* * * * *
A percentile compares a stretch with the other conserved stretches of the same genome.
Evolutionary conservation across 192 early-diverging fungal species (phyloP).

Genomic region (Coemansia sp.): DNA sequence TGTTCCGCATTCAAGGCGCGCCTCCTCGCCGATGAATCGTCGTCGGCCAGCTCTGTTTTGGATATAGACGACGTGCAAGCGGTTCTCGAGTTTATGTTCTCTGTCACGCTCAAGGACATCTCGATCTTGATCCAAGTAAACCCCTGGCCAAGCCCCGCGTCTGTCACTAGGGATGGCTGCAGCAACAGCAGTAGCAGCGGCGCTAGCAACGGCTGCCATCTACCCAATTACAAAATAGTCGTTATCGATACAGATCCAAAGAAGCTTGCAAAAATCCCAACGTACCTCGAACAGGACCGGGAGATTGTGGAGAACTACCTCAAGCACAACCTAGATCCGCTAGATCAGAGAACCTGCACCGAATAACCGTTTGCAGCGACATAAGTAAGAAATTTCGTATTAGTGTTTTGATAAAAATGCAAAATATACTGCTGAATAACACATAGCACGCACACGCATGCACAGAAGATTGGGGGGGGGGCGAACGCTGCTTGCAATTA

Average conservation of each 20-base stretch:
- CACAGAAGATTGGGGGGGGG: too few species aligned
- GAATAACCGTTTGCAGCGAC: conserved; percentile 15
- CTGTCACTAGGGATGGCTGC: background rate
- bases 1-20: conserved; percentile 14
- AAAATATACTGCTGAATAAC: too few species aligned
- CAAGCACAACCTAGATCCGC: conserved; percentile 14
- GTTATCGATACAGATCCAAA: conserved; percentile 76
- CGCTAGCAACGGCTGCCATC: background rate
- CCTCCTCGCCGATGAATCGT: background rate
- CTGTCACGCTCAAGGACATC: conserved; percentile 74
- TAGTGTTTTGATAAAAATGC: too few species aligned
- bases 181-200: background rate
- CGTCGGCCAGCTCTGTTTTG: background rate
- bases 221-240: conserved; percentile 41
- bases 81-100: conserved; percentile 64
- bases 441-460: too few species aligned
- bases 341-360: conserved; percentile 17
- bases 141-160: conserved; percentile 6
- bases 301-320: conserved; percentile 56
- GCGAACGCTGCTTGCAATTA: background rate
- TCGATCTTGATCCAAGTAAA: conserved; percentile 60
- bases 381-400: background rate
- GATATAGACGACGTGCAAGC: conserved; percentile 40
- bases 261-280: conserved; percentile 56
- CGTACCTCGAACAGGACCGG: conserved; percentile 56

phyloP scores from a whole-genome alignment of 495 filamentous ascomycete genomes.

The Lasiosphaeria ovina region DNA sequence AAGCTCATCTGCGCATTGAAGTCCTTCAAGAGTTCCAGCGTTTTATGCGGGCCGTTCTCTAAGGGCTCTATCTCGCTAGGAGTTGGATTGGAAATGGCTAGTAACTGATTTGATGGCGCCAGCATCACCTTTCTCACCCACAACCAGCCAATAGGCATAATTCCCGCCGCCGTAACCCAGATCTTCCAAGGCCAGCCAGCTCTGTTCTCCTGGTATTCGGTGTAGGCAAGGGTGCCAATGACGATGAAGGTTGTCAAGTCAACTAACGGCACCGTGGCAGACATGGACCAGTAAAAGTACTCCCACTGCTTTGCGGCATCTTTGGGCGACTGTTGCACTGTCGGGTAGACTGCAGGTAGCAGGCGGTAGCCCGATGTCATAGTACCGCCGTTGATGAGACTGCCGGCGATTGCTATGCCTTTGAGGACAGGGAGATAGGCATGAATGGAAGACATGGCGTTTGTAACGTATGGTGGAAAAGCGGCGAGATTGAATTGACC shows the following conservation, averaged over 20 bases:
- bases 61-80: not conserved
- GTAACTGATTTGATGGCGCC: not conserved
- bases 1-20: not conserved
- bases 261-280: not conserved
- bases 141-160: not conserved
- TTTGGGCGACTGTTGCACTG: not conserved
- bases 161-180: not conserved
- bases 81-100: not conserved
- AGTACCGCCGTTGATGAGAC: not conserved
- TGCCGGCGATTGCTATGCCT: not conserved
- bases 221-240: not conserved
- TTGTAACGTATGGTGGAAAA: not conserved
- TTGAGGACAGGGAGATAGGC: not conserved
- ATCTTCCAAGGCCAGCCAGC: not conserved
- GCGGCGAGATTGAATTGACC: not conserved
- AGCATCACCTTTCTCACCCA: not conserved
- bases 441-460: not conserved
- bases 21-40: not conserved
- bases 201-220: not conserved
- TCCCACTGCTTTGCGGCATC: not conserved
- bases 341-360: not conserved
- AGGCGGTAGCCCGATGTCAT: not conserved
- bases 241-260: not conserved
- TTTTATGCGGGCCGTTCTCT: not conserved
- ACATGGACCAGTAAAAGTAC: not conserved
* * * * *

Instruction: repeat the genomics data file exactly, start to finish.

A percentile compares a stretch with the other conserved stretches of the same genome.
Evolutionary conservation across 192 early-diverging fungal species (phyloP).

Genomic region (Coemansia sp.): DNA sequence TGTTCCGCATTCAAGGCGCGCCTCCTCGCCGATGAATCGTCGTCGGCCAGCTCTGTTTTGGATATAGACGACGTGCAAGCGGTTCTCGAGTTTATGTTCTCTGTCACGCTCAAGGACATCTCGATCTTGATCCAAGTAAACCCCTGGCCAAGCCCCGCGTCTGTCACTAGGGATGGCTGCAGCAACAGCAGTAGCAGCGGCGCTAGCAACGGCTGCCATCTACCCAATTACAAAATAGTCGTTATCGATACAGATCCAAAGAAGCTTGCAAAAATCCCAACGTACCTCGAACAGGACCGGGAGATTGTGGAGAACTACCTCAAGCACAACCTAGATCCGCTAGATCAGAGAACCTGCACCGAATAACCGTTTGCAGCGACATAAGTAAGAAATTTCGTATTAGTGTTTTGATAAAAATGCAAAATATACTGCTGAATAACACATAGCACGCACACGCATGCACAGAAGATTGGGGGGGGGGCGAACGCTGCTTGCAATTA

Average conservation of each 20-base stretch:
- CACAGAAGATTGGGGGGGGG: too few species aligned
- GAATAACCGTTTGCAGCGAC: conserved; percentile 15
- CTGTCACTAGGGATGGCTGC: background rate
- bases 1-20: conserved; percentile 14
- AAAATATACTGCTGAATAAC: too few species aligned
- CAAGCACAACCTAGATCCGC: conserved; percentile 14
- GTTATCGATACAGATCCAAA: conserved; percentile 76
- CGCTAGCAACGGCTGCCATC: background rate
- CCTCCTCGCCGATGAATCGT: background rate
- CTGTCACGCTCAAGGACATC: conserved; percentile 74
- TAGTGTTTTGATAAAAATGC: too few species aligned
- bases 181-200: background rate
- CGTCGGCCAGCTCTGTTTTG: background rate
- bases 221-240: conserved; percentile 41
- bases 81-100: conserved; percentile 64
- bases 441-460: too few species aligned
- bases 341-360: conserved; percentile 17
- bases 141-160: conserved; percentile 6
- bases 301-320: conserved; percentile 56
- GCGAACGCTGCTTGCAATTA: background rate
- TCGATCTTGATCCAAGTAAA: conserved; percentile 60
- bases 381-400: background rate
- GATATAGACGACGTGCAAGC: conserved; percentile 40
- bases 261-280: conserved; percentile 56
- CGTACCTCGAACAGGACCGG: conserved; percentile 56

phyloP scores from a whole-genome alignment of 495 filamentous ascomycete genomes.

The Lasiosphaeria ovina region DNA sequence AAGCTCATCTGCGCATTGAAGTCCTTCAAGAGTTCCAGCGTTTTATGCGGGCCGTTCTCTAAGGGCTCTATCTCGCTAGGAGTTGGATTGGAAATGGCTAGTAACTGATTTGATGGCGCCAGCATCACCTTTCTCACCCACAACCAGCCAATAGGCATAATTCCCGCCGCCGTAACCCAGATCTTCCAAGGCCAGCCAGCTCTGTTCTCCTGGTATTCGGTGTAGGCAAGGGTGCCAATGACGATGAAGGTTGTCAAGTCAACTAACGGCACCGTGGCAGACATGGACCAGTAAAAGTACTCCCACTGCTTTGCGGCATCTTTGGGCGACTGTTGCACTGTCGGGTAGACTGCAGGTAGCAGGCGGTAGCCCGATGTCATAGTACCGCCGTTGATGAGACTGCCGGCGATTGCTATGCCTTTGAGGACAGGGAGATAGGCATGAATGGAAGACATGGCGTTTGTAACGTATGGTGGAAAAGCGGCGAGATTGAATTGACC shows the following conservation, averaged over 20 bases:
- bases 61-80: not conserved
- GTAACTGATTTGATGGCGCC: not conserved
- bases 1-20: not conserved
- bases 261-280: not conserved
- bases 141-160: not conserved
- TTTGGGCGACTGTTGCACTG: not conserved
- bases 161-180: not conserved
- bases 81-100: not conserved
- AGTACCGCCGTTGATGAGAC: not conserved
- TGCCGGCGATTGCTATGCCT: not conserved
- bases 221-240: not conserved
- TTGTAACGTATGGTGGAAAA: not conserved
- TTGAGGACAGGGAGATAGGC: not conserved
- ATCTTCCAAGGCCAGCCAGC: not conserved
- GCGGCGAGATTGAATTGACC: not conserved
- AGCATCACCTTTCTCACCCA: not conserved
- bases 441-460: not conserved
- bases 21-40: not conserved
- bases 201-220: not conserved
- TCCCACTGCTTTGCGGCATC: not conserved
- bases 341-360: not conserved
- AGGCGGTAGCCCGATGTCAT: not conserved
- bases 241-260: not conserved
- TTTTATGCGGGCCGTTCTCT: not conserved
- ACATGGACCAGTAAAAGTAC: not conserved